Ring Video Doorbell Review

Why you can trust Tom's Guide Our writers and editors spend hours analyzing and reviewing products, services, and apps to help find what's best for you. Find out more about how we test, analyze, and rate.

Ring Video Doorbell

If you want to kit out your house with smart home gadgets, things can get expensive quickly. The $99 Ring Video Doorbell may not have the highest resolution or all of the latest features, but it works well for the price and provides a clear enough image that you can recognize visitors day or night. That's why it's the best video doorbell under $100.

Editor's note: Ring has an updated version of this model; the Ring Video Doorbell (2nd Gen) features a higher-resolution 1080p camera, better night vision, and improved motion-detection capabilities; it is available for $99. Ring has discontinued its original video doorbell.

Ring Video Doorbell design and installation

The Ring Video Doorbell is a somewhat chunky 5 x 2.4 x 0.9 inches, but it fit comfortably enough on my door frame. Installing the Ring Video Doorbell was a relatively easy affair: You mount a baseplate to your door, then slide on the doorbell and secure it in place with two security screws.

I liked that you can connect it to your existing doorbell wires or set it up to work on battery power alone. Not many video doorbells give you that option.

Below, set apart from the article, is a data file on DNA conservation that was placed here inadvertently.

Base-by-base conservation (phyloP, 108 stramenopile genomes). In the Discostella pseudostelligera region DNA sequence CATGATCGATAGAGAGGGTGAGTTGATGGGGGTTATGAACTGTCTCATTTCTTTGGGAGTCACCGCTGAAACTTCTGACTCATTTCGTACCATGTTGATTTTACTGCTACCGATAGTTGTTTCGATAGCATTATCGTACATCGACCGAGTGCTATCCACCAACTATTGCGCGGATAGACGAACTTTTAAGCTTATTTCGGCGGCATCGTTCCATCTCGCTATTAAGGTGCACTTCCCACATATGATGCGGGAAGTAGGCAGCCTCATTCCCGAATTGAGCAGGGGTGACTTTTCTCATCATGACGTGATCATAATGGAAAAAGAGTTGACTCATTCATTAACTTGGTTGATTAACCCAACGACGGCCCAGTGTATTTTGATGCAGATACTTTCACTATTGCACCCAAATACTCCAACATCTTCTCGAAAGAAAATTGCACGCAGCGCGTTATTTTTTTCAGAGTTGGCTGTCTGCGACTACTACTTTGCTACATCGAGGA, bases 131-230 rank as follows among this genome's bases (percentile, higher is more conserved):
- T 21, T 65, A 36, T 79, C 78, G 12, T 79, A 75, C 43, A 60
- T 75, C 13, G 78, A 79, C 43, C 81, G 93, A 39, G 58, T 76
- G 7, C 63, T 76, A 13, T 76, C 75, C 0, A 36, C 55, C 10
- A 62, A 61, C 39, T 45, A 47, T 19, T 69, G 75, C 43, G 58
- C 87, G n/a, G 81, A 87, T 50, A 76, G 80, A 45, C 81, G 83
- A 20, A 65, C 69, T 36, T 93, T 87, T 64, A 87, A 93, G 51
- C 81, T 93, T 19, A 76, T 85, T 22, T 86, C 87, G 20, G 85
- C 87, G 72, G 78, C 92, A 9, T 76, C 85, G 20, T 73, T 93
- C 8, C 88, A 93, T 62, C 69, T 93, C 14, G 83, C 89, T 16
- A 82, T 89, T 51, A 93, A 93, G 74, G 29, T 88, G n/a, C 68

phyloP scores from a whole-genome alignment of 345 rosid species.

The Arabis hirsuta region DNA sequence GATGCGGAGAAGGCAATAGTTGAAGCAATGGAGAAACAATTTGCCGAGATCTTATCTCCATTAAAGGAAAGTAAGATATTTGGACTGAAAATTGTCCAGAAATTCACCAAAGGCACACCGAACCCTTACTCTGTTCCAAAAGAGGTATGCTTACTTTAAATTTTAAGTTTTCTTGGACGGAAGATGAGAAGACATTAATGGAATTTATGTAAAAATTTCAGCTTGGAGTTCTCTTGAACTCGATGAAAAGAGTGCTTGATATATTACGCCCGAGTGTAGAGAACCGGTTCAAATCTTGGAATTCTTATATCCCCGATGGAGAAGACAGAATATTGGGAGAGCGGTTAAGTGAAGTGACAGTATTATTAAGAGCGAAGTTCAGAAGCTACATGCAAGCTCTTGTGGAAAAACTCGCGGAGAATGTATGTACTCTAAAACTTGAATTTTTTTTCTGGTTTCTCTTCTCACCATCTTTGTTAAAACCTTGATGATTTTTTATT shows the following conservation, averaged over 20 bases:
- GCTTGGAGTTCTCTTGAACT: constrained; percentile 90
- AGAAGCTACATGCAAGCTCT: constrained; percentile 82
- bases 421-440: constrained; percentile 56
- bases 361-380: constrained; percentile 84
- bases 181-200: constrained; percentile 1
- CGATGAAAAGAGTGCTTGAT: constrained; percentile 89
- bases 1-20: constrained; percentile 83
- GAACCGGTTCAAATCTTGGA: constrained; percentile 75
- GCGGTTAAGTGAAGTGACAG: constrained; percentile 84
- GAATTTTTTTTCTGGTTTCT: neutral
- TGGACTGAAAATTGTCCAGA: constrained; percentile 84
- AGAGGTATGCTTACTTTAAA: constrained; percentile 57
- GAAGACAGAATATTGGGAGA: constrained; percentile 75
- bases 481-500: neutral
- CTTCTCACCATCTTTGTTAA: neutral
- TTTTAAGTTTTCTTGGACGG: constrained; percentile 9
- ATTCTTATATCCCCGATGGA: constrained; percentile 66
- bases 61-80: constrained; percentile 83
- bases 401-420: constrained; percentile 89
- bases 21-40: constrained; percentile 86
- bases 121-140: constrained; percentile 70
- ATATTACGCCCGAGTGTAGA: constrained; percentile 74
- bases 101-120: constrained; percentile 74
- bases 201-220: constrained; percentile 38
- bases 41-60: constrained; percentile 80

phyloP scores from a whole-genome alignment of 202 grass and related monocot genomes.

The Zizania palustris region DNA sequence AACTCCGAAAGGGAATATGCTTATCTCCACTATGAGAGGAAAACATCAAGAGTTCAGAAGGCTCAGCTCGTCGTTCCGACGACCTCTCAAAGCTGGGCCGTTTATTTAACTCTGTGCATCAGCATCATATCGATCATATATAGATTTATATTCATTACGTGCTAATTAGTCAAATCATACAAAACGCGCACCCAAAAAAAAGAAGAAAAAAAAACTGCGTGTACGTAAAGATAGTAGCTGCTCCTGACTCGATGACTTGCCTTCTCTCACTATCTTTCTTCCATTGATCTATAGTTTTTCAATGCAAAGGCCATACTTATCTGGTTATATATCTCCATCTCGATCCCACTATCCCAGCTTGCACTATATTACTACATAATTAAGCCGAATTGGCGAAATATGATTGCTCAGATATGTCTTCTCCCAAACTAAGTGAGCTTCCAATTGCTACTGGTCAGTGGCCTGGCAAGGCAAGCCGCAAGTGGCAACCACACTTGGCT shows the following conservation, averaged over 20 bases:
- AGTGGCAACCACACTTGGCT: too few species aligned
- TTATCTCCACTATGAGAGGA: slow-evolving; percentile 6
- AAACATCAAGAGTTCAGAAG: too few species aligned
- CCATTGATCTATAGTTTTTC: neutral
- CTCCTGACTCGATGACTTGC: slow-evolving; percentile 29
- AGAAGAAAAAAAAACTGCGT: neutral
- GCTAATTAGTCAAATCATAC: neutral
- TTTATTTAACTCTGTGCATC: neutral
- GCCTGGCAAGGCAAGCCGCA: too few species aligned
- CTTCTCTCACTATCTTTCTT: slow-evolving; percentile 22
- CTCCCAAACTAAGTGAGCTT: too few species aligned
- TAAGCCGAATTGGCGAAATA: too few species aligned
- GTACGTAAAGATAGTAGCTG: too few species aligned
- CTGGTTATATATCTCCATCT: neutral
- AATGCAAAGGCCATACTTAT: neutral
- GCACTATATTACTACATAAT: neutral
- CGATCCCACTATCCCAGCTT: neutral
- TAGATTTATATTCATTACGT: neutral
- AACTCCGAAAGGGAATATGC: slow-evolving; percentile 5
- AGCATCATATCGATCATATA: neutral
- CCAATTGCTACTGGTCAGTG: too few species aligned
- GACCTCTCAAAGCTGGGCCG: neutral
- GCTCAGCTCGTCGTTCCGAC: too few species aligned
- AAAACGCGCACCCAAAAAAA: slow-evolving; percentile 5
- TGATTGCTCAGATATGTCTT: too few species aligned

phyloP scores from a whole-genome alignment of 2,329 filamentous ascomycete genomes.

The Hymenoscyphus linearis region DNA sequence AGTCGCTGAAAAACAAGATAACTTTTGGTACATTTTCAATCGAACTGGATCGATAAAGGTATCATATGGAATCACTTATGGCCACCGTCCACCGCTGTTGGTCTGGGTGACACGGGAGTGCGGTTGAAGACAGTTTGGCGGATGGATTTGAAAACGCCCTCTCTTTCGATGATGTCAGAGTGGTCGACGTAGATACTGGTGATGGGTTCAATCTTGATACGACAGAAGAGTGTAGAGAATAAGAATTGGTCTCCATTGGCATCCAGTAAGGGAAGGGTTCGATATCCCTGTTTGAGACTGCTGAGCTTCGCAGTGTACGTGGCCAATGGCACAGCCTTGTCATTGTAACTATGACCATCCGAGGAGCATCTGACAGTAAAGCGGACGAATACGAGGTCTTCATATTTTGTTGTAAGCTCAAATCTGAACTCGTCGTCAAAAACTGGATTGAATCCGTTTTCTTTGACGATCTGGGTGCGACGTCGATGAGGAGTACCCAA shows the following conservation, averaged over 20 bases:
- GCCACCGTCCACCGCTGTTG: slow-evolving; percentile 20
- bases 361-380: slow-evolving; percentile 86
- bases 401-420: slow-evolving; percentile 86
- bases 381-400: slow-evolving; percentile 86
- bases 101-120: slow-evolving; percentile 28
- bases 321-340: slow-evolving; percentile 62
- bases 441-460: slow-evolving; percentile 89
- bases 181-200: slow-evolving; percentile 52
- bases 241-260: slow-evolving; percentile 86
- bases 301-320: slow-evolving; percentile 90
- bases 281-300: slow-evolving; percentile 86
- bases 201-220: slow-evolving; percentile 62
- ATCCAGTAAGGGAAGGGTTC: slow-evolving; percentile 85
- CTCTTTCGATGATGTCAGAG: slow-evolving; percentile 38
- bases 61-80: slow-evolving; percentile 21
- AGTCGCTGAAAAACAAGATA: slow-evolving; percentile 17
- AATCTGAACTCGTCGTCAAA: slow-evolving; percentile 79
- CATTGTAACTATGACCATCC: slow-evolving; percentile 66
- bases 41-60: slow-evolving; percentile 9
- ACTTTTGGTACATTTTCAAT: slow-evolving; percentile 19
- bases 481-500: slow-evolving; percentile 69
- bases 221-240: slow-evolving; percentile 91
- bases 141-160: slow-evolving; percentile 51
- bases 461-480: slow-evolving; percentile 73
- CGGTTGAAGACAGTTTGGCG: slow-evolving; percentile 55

If your front door is on the edge of your router's Wi-Fi range, Ring sells a Ring Chime Pro ($49), which acts as both a Wi-Fi extender and a chime for the doorbell itself — useful if you don't have an existing doorbell chime.

Within the Ring app, you can add an extra layer of security by enabling two-factor authentication. Here's how to enable two-factor authentication (2FA) for Ring cameras.

Ring Video Doorbell video quality

With a resolution of 720p, the Ring Video Doorbell lags behind newer video doorbells such as the Ring Video Doorbell 2 and the Nest video doorbell, but in my testing, I had no trouble making out the features of people approaching my door. It had no trouble dealing with bright skies and a dark, covered patio, either.

The Ring Video Doorbell has a 180-degree field of view horizontally, which gives you a good view of the surrounding area. However, the camera's vision stops about 2 feet short of the front door, so you can't see if someone's left you a package.

Having trouble deciding which doorbell is best for you? Check out our comparison of the Ring vs. the Ring Video Doorbell 3 vs. the Ring Pro.

Ring app interface

When you open the Ring app (available for Android, iOS and Windows 10) to the Video Doorbell, you're presented with a timeline view of all the events the doorbell has recorded. By default, the last motion event automatically starts playing, which can be a little disconcerting at first — more than once, I thought I was viewing something live.

On the app’s home page, motion events are shown along a single line, so if you want to find something in the past, you have to either do a lot of scrolling or choose from a date option. If you go into the Settings menu, you can also view events in a more convenient page view.

Motion Wizard and Motion Zones let you customize when the Ring will trigger an alert when it detects something passing in front of it. This is helpful if your front door happens to look out onto a busy street.

The app also lets you give other family members access to the video doorbell and receive alerts when someone rings or comes up to the door.